An ultra-nationalist Buddhist monk leads the charge against Myanmar’s armed insurgency in the Sagaing region of the military regime, establishing a network of pro-junta militias that use a combination of violent coercion and fear-mongering.
While you won’t find him on any list of sanctions targeting the junta and its cronies for their crackdown on the country’s opposition, Warthawa is well-known in Sagaing, where the military has faced some of the strongest opposition to his rule since its February 2021 coup.
The stern-looking 40-year-old monk with broad shoulders and wide eyes made a name for himself in Sagaing’s Kanbalu township, where he previously served as the abbot of a temple in the Muslim-majority village of Hmaw Taw – a tract. where only 10% of the 500 households adhere to Myanmar’s national religion, Buddhism.
He later became a former leader, or “sayadaw”, of the country’s now defunct Ma Ba Tha network of extremists, residents of the region told Radio Free Asia, raised fears of an attack on Buddhism to gain followers.
“These monks made people delusional through the use of religion, but they are evil monks,” said a resident of the neighboring town of Taze, who spoke on condition of anonymity, citing fear of reprisals.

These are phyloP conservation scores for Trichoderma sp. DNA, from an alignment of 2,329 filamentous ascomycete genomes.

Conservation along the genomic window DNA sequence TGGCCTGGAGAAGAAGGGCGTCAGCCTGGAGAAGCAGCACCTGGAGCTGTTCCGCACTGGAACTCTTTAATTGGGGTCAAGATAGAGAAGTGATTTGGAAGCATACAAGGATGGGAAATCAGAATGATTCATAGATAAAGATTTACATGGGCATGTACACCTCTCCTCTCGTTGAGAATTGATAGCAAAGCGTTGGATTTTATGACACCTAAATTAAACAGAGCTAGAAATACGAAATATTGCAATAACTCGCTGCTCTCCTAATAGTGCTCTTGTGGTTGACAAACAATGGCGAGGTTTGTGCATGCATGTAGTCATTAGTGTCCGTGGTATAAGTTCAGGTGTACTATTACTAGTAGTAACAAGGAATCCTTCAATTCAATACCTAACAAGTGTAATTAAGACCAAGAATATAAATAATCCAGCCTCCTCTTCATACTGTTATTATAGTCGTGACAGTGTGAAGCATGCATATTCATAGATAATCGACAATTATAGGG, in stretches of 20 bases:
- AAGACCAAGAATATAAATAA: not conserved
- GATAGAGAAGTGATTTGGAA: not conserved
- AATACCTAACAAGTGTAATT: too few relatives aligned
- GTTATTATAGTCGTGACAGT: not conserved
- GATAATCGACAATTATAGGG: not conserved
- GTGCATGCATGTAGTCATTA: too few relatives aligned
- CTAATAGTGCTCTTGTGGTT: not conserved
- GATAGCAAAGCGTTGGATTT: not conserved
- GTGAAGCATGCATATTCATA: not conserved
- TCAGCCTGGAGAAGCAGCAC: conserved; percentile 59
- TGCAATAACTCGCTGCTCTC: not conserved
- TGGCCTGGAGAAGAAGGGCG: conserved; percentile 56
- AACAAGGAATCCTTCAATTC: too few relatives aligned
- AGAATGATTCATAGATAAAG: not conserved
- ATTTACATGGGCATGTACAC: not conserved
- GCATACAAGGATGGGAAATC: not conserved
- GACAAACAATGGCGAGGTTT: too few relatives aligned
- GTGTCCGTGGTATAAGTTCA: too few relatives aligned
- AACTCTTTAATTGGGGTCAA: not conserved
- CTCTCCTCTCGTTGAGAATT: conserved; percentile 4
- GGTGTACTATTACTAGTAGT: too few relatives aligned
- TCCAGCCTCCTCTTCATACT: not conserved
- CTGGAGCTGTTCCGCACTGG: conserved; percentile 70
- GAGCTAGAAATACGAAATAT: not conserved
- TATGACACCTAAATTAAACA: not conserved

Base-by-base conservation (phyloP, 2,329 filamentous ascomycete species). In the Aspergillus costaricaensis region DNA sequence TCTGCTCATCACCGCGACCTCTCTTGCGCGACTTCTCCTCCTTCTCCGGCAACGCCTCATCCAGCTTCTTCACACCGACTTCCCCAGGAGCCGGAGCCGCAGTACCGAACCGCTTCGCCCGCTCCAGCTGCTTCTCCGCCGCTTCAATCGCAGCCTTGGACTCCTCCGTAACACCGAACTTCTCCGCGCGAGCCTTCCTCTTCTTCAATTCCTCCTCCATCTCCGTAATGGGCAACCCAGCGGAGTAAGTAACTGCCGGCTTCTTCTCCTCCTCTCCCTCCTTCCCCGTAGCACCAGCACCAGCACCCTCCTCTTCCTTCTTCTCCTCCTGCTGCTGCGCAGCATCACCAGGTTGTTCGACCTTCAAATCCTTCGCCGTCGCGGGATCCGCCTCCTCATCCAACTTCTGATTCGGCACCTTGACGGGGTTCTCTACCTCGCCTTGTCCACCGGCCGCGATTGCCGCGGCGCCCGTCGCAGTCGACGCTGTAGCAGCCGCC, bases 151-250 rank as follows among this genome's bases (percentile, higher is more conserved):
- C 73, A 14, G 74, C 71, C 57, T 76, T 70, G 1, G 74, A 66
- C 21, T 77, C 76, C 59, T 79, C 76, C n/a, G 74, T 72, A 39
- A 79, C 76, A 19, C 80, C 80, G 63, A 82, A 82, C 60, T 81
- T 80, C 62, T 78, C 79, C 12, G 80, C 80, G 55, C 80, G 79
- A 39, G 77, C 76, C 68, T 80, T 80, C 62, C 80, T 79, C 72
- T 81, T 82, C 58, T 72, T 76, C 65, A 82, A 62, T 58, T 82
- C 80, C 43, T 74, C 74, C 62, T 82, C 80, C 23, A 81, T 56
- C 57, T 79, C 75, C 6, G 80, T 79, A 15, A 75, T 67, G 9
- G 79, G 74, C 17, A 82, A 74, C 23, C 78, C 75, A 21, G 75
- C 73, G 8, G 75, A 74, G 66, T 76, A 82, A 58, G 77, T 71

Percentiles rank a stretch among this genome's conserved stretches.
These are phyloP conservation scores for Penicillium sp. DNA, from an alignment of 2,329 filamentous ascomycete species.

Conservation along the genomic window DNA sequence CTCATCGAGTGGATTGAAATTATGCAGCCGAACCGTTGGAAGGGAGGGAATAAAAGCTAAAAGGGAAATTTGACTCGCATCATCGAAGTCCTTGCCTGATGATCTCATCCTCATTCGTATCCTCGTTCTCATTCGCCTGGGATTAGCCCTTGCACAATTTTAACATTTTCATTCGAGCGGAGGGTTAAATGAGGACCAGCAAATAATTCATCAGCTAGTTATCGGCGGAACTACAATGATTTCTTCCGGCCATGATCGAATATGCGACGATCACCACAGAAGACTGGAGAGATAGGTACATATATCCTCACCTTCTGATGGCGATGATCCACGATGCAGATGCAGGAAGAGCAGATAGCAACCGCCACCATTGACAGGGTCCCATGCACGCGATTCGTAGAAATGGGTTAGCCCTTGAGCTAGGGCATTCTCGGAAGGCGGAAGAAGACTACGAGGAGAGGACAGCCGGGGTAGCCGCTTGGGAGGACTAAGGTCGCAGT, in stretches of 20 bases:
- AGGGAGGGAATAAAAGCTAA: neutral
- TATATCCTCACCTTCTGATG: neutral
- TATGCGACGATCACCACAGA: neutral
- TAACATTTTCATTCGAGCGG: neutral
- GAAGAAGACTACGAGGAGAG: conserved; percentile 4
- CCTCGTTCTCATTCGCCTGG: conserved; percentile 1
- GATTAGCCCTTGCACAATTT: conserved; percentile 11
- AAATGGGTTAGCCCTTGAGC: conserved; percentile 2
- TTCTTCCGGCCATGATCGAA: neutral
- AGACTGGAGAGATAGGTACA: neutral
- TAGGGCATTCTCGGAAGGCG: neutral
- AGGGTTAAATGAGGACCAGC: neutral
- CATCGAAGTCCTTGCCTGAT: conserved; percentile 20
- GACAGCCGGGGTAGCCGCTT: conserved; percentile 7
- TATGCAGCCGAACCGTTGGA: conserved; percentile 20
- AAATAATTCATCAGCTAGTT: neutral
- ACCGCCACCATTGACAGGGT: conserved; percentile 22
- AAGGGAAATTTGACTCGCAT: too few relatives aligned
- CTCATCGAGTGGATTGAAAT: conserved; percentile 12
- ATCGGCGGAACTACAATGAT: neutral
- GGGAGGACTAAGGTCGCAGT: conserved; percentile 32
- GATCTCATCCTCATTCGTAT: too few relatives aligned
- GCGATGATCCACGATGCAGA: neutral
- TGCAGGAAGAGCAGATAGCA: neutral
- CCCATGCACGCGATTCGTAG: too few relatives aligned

Despite a ban on Ma Ba Tha under Myanmar’s former National League for Democracy government, sources in Sagaing say that since August 2021, Warthawa has used the support of the military government to push his nationalist agenda. He has also helped form “Pyu Saw Htee” militias that aid the junta in its offensive against the region’s paramilitary People’s Defense Force and armed ethnic groups.
“After the military coup, [Warthawa] supported the military and the USDP,” the Taze resident said, referring to the pro-military Union Solidarity and Development Party.
He said the monk and his followers have made Pyu Saw Htee “much stronger”, leading to a recent rash of revenge killings of civilians with suspected links to the PDF in response to attacks on the military.
A PDF member in Kanbalu, who also declined to be named, told RFA that Warthawa is “using religion as his weapon” to turn the largely uneducated population of rural Sagaing against the armed resistance.
“He is fooling people and telling them that our country will be part of [neighboring] India [if they do not fight],” he said.
“He first built the Pyu Saw Htee forces. Then, when they became strong, even the NLD supporters did not dare to oppose them,” he said. “Some of them fled their villages. Those who remain are recruited by force. One person must join their forces from each household, and then these groups serve as the defense of the village.”
Expansion of militia networks
Sources say Warthawa has seen significant recruitment success in Kanbalu and Taze, as well as in the town of Kyunhla – three areas where there is already strong support among villagers for the military and its political party, the USDP.